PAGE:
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An intra-neural microstimulation system for ultra-high field magnetic resonance imaging and magnetoencephalography

Journal article
Authors P. M. Glover
Roger H. Watkins
G. C. O'Neill
Rochelle Ackerley
R. Sanchez-Panchuelo
F. McGlone
M. J. Brookes
Johan Wessberg
S. T. Francis
Published in Journal of Neuroscience Methods
Volume 290
Pages 69-78
ISSN 0165-0270
Publication year 2017
Published at Institute of Neuroscience and Physiology
Institute of Neuroscience and Physiology, Department of Physiology
Pages 69-78
Language en
Keywords Instrumentation, Stimulus generation, Low-noise amplifier, Nerve stimulation, human hand, intraneural microstimulation, somatosensory cortex, sensations, afferents, responses, units, Biochemistry & Molecular Biology, Neurosciences & Neurology, arleston, sc, v16, p1025
Subject categories Medical Laboratory and Measurements Technologies, Neuroscience, Experimental brain research, Physiology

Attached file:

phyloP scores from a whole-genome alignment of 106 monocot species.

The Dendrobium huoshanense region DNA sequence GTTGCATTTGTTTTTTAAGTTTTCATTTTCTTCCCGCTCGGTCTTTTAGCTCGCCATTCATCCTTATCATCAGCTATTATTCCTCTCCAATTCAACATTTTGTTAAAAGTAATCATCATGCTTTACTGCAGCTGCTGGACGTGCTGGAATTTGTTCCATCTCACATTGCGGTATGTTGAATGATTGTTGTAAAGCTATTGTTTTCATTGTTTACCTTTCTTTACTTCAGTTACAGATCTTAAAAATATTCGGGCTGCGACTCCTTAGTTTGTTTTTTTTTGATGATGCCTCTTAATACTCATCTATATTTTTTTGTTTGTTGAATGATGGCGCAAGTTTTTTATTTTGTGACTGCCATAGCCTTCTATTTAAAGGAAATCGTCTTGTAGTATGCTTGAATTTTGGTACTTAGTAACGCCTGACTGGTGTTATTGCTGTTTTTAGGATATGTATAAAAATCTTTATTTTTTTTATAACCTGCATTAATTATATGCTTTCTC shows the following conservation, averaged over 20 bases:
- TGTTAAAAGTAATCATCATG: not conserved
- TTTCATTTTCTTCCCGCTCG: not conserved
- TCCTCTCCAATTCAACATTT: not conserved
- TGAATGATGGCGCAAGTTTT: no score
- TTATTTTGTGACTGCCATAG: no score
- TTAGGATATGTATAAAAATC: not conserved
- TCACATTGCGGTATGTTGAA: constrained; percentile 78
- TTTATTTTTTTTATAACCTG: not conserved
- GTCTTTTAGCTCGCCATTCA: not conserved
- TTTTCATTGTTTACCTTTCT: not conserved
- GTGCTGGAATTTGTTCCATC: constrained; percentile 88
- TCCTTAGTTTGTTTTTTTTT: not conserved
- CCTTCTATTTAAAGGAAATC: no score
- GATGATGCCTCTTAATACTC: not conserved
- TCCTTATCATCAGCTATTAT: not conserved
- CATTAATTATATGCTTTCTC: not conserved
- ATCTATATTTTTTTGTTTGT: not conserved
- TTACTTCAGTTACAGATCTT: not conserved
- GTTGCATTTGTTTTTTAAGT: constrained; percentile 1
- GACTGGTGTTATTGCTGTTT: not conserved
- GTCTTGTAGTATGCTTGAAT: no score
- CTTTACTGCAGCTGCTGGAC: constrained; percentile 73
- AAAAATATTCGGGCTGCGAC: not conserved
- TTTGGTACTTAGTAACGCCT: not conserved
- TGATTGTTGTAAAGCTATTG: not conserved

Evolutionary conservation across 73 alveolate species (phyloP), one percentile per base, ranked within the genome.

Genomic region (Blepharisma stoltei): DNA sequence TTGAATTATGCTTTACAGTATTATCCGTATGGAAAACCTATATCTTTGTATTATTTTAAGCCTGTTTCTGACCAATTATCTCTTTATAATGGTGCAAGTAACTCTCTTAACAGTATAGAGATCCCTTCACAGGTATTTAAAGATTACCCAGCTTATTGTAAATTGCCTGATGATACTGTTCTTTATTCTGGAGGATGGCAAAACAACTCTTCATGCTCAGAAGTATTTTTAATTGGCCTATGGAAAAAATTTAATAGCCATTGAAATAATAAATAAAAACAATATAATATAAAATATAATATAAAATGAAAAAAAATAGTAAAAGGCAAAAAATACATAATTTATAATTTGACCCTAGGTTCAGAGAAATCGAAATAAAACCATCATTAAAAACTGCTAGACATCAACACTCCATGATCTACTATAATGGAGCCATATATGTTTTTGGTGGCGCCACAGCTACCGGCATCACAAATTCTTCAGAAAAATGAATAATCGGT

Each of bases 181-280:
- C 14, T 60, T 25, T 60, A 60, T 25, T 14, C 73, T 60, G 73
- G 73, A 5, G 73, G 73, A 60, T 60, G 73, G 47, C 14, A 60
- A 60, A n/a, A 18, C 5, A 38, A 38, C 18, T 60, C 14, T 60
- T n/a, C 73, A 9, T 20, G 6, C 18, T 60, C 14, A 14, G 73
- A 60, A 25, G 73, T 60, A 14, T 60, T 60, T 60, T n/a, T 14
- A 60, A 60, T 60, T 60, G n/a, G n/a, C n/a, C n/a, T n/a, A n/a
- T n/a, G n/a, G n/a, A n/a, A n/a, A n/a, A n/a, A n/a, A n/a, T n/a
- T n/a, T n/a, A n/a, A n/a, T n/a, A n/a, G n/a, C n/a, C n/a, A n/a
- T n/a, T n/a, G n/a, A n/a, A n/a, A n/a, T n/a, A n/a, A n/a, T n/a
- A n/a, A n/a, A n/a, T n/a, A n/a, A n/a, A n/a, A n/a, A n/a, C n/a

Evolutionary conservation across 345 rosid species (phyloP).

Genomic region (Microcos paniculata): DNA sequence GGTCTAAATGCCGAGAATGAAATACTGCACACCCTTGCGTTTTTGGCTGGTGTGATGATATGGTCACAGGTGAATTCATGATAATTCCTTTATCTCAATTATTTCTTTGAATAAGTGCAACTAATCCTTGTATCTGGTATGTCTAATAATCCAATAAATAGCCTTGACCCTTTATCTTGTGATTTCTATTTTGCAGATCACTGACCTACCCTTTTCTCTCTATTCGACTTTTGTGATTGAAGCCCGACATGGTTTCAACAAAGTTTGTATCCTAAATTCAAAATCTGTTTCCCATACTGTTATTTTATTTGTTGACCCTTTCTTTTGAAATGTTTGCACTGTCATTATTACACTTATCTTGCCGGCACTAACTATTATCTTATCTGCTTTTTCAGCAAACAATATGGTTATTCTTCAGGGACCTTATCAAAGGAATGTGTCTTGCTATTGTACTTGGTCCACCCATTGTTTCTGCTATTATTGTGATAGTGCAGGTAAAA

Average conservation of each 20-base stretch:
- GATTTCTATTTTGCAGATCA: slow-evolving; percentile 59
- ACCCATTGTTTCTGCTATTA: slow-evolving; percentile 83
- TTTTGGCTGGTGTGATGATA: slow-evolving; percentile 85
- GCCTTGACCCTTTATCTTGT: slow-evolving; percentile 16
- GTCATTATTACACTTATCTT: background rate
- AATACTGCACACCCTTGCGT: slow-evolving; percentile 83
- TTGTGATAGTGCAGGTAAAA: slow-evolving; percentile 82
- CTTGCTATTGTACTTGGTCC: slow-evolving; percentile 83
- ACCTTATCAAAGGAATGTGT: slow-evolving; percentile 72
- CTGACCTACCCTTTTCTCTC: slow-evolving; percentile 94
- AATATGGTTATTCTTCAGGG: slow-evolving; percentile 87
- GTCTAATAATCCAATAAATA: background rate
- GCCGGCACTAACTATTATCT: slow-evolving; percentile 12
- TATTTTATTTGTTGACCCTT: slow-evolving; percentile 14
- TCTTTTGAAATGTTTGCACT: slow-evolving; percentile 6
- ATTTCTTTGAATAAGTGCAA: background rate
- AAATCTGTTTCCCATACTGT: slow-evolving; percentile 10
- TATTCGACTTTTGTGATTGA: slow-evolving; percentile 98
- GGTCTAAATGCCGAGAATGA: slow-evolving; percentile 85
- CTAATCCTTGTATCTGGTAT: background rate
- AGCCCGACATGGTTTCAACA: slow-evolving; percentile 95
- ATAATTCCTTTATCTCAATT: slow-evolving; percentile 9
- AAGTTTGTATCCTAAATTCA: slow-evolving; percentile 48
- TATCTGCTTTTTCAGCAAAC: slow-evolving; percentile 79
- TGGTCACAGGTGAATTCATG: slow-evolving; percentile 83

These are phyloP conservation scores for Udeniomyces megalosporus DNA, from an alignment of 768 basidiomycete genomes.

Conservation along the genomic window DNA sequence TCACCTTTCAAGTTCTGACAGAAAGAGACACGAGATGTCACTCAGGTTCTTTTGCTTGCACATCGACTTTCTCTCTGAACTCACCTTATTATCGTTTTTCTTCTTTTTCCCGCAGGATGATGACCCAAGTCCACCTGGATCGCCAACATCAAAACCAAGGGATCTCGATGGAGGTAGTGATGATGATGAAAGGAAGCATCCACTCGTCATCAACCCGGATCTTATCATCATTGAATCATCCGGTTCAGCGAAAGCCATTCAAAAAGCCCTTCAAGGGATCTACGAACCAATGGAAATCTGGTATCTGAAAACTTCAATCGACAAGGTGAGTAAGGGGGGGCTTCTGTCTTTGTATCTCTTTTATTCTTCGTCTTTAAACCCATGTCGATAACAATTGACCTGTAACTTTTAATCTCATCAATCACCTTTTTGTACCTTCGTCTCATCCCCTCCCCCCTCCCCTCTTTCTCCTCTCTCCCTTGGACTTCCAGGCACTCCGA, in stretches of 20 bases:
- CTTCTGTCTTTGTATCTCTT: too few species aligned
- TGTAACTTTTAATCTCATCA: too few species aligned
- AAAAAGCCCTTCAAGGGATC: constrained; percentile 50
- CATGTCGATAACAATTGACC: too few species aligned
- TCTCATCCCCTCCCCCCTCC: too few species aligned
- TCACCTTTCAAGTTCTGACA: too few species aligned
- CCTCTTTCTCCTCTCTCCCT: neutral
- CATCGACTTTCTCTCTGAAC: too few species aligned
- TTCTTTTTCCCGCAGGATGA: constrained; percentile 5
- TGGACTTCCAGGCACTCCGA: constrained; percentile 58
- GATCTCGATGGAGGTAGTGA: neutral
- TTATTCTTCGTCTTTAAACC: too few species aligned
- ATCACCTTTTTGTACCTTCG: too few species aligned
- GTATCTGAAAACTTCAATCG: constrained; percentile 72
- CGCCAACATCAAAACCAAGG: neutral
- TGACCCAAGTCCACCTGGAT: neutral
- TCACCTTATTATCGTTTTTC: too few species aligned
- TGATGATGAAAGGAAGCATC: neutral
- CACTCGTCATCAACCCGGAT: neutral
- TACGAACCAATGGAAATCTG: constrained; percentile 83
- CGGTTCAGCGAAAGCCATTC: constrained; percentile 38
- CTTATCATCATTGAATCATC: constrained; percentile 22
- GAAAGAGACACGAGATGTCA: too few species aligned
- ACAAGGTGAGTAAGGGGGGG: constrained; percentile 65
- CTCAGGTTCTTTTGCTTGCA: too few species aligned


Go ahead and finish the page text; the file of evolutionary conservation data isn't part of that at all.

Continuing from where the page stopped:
Background: Intra-neural microstimulation (INMS) is a technique that allows the precise delivery of low-current electrical pulses into human peripheral nerves. Single unit INMS can be used to stimulate individual afferent nerve fibres during microneurography. Combining this with neuroimaging allows the unique monitoring of central nervous system activation in response to unitary, controlled tactile input, with functional magnetic resonance imaging (fMRI) providing exquisite spatial localisation of brain activity and magnetoencephalography (MEG) high temporal resolution. New method: INMS systems suitable for use within electrophysiology laboratories have been available for many years. We describe an INMS system specifically designed to provide compatibility with both ultra-high field (7 T) fMRI and MEG. Numerous technical and safety issues are addressed. The system is fully analogue, allowing for arbitrary frequency and amplitude INMS stimulation. Results: Unitary recordings obtained within both the MRI and MEG screened -room environments are comparable with those obtained in 'clean' electrophysiology recording environments. Single unit INMS (current <7 mu A, 200 mu s pulses) of individual mechanoreceptive afferents produces appropriate and robust responses during fMRI and MEG. Comparison with existing method(s): This custom-built MRI- and MEG-compatible stimulator overcomes issues with existing INMS approaches; it allows well-controlled switching between recording and stimulus mode, prevents electrical shocks because of long cable lengths, permits unlimited patterns of stimulation, and provides a system with improved work-flow and participant comfort. Conclusions: We demonstrate that the requirements for an INMS-integrated system, which can be used with both fMRI and MEG imaging systems, have been fully met. (C) 2017 The Author(s). Published by Elsevier B.V.

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